How To Claim For A Breach Of Discrimination Information

Have you suffered harm due to a breach of discrimination information? Many organisations collect personal data that could, if compromised, lead to discrimination. In this article, we will explain what a personal data breach is, and how it could affect you.

Breach of discrimination information

Breach of discrimination information claims guide

 Furthermore, we will explore what personal data could be used to discriminate against you, as well as who could be eligible to make a claim.

We will provide guideline compensation brackets from the Judicial College Guidelines (JCG), as well as a breakdown of what you could potentially claim for following a personal data breach.

Finally, we will discuss how our panel of solicitors may be able to aid you in your claim through a No Win No Fee arrangement. To understand whether you have a strong foundation for your data breach case, we encourage you to talk to our advisors. They are available to provide relevant, and free, legal advice. Get in touch today by:

Select A Section

  1. What Is A Breach Of Discrimination Information?
  2. How Could A Data Breach Lead To Discrimination?
  3. What Personal Data Could Lead To Discrimination?
  4. How Do You Claim For A Breach Of Discrimination Information?
  5. Calculating Compensation For A Breach Of Discrimination Information
  6. Speak To an Expert

What Is A Breach Of Discrimination Information?

When the confidentiality, integrity, or availability of your personal information is affected in a security incident, this is a personal data breach. Personal data is identifying information, such as your full name, phone number, or email address.

There are two main pieces of legislation that organisations must comply with when handling the personal data of UK residents. The UK General Data Protection Regulations 2016 (UK GDPR) and the Data Protection Act 2018 (DPA) work alongside each other to outline the steps that data controllers and processors must follow when handling personal data.

Data controllers decide why they need your data, and how they intend to use it, whereas data processors handle this data on their behalf. If an organisation fails to comply with this legislation, and information that could result in discrimination is involved in a breach, you may be able to claim compensation.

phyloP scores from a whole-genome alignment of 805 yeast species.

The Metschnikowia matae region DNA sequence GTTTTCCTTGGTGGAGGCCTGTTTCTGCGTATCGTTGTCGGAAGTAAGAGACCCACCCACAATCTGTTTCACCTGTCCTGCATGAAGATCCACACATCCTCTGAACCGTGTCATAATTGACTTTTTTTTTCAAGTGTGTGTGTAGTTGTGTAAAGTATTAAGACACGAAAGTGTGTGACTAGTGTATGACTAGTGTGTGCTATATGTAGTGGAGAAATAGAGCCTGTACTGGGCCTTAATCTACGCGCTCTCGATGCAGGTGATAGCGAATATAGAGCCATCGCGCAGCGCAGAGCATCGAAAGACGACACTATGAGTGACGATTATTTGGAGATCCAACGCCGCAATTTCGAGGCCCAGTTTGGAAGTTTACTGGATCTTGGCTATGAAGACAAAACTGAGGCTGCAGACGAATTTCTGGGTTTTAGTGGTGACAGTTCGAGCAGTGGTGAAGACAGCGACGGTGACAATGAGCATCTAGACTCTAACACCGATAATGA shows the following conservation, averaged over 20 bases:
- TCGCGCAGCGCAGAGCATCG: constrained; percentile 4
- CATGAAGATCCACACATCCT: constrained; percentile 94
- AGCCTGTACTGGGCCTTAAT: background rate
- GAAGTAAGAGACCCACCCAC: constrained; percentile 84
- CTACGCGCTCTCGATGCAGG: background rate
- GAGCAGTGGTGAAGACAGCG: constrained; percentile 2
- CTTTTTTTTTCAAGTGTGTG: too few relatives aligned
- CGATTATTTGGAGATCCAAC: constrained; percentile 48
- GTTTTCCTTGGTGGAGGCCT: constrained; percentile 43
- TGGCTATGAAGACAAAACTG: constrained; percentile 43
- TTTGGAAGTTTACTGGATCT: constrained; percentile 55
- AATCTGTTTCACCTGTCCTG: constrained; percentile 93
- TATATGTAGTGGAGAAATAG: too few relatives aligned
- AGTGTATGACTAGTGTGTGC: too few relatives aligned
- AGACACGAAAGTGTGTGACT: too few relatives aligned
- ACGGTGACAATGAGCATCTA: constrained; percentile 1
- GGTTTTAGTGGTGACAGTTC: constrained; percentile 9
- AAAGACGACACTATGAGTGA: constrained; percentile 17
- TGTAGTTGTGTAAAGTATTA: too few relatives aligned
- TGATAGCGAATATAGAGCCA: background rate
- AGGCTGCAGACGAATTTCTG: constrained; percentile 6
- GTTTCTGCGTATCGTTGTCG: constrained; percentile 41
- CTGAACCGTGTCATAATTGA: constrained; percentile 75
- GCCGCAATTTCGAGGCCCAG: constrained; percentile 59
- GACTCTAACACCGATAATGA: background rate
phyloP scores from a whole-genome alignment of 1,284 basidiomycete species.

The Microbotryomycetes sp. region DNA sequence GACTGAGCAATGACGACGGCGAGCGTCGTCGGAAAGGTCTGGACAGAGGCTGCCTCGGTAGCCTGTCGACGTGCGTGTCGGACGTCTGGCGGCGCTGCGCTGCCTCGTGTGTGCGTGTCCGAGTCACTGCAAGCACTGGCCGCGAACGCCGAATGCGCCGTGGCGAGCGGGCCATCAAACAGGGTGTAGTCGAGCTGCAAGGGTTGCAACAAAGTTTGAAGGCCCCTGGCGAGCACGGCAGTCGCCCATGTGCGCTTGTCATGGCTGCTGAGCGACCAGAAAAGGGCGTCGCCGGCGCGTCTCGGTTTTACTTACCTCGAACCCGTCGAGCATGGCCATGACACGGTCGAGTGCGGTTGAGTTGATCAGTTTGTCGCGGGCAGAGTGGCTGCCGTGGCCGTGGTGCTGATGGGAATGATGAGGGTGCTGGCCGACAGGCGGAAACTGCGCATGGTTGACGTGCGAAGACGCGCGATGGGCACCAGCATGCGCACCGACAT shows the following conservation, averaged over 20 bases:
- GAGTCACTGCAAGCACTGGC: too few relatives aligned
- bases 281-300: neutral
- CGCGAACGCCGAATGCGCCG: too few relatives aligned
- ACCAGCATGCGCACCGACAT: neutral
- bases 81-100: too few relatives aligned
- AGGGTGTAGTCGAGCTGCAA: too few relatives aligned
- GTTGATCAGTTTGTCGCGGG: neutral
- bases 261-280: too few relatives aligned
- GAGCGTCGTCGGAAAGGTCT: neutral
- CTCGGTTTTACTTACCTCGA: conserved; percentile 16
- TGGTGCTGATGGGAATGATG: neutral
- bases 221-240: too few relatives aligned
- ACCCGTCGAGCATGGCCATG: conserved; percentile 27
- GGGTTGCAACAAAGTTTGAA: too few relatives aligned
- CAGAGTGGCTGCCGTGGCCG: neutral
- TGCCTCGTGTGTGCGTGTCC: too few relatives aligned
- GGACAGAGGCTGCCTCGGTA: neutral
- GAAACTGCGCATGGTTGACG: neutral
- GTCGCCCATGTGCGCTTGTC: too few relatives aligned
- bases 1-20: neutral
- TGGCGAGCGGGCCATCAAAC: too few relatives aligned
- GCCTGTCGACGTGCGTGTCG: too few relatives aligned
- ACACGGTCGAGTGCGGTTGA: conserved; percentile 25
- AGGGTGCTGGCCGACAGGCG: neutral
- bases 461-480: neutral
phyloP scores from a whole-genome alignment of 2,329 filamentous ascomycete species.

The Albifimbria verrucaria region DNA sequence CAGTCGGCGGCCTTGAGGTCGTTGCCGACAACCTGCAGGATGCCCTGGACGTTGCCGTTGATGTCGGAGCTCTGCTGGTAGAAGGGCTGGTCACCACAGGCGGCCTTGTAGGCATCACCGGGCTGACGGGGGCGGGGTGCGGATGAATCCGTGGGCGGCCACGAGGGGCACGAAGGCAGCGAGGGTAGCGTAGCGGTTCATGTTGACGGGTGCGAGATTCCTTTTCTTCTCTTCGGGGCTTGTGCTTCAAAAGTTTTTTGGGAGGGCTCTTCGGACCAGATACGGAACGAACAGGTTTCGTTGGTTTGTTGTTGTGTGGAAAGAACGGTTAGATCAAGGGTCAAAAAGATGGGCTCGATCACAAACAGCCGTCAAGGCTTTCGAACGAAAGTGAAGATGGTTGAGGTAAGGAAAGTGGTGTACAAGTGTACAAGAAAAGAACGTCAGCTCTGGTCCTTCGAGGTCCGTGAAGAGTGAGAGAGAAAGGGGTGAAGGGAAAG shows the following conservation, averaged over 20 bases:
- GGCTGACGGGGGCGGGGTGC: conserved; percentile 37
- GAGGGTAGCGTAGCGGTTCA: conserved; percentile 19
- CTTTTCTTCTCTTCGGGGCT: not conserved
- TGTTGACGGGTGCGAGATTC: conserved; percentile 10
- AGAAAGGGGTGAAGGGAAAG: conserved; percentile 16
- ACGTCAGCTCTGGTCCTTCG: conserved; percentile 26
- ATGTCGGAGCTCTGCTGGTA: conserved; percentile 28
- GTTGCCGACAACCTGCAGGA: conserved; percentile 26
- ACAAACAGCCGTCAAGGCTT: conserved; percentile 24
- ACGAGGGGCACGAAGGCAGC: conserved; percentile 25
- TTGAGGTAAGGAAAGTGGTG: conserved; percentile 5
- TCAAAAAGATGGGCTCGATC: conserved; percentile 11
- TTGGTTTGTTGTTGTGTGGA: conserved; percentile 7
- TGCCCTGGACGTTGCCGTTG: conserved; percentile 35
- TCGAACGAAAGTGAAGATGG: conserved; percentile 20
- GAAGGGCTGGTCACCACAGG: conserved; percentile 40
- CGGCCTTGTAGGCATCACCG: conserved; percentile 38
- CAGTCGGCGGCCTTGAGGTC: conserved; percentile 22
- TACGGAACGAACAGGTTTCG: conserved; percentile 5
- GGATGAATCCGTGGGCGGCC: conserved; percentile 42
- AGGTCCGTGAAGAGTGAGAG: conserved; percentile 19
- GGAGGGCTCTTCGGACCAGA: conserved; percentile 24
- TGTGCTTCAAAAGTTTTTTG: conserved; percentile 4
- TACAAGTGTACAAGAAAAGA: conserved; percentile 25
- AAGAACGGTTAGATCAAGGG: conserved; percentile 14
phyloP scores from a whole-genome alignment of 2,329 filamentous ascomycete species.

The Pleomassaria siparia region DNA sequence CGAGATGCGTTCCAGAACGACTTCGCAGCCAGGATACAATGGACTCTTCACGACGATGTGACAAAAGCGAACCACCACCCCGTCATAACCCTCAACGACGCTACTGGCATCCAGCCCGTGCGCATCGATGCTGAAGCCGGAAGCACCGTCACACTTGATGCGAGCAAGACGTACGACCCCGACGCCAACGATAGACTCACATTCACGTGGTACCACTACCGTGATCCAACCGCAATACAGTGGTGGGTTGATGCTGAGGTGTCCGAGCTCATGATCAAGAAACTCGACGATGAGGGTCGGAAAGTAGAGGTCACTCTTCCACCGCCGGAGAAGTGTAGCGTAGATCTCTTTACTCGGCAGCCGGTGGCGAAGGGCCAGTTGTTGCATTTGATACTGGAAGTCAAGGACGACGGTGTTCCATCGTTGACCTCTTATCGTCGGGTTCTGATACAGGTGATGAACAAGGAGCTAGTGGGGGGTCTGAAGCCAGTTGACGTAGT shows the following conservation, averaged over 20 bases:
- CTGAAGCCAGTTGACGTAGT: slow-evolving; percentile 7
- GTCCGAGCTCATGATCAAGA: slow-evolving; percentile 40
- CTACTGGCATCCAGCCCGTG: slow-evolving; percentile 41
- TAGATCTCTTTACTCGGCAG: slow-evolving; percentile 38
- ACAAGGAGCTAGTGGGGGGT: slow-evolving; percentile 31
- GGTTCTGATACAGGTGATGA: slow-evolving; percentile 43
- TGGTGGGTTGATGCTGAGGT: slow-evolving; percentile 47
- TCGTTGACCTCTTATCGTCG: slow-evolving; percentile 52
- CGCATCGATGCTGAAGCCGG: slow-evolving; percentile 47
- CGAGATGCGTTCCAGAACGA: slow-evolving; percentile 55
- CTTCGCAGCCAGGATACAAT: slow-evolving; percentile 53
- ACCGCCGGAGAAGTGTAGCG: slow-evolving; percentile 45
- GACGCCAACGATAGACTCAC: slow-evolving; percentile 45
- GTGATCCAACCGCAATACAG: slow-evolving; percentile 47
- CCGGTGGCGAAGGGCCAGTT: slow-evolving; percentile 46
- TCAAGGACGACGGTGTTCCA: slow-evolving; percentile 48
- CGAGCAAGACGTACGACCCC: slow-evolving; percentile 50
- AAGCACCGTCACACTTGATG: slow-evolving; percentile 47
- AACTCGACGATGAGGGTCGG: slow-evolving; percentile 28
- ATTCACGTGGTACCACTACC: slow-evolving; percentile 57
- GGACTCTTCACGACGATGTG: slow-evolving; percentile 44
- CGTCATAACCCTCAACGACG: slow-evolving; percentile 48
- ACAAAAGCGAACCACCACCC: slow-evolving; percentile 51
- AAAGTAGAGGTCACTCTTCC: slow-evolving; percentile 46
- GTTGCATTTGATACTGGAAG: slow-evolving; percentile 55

To find out if you could be eligible to claim, contact our advisors today.

How Could A Data Breach Lead To Discrimination?

A personal data breach could lead to discrimination if confidential or private information is exposed. For example, an accidental data breach by an employer may reveal personal data such as your sexual orientation to your colleagues. If these colleagues are homophobic, this could lead to discrimination in the workplace.

However, not all instances of a discrimination information data breach will result in a valid claim. To form a valid personal data breach claim:

  • You must suffer mental or financial harm as a result of the breach
  • The breach must include your personal data
  • The breach must be a result of the data controller or processor’s wrongful conduct

For more information on how a data breach could lead to discrimination, contact our advisors today. 

What Personal Data Could Lead To Discrimination?

As we have already mentioned, personal data is any identifiable information. However, there is a subcategory of persona data called special category data that requires extra protection. This is due to it’s sensitive nature. Some examples of special category data that if breached could lead to discrimination include:

  • Information regarding your political or philosophical leanings
  • Data referring to your sexual orientation
  • Health data
  • Biometric and genetic data
  • Information regarding your racial or ethnic origin

Discrimination is the unjust treatment of another individual, or group of people, based on factors such as race, age, sex, and disability amongst other traits. Therefore, special category data could lead to discrimination as it is information that divulges private aspects of a person’s life, potentially resulting in bigotry, racism, sexism, or ableism.

For more information on how data could lead to discrimination, talk you our advisors now. 

How Do You Claim For A Breach Of Discrimination Information?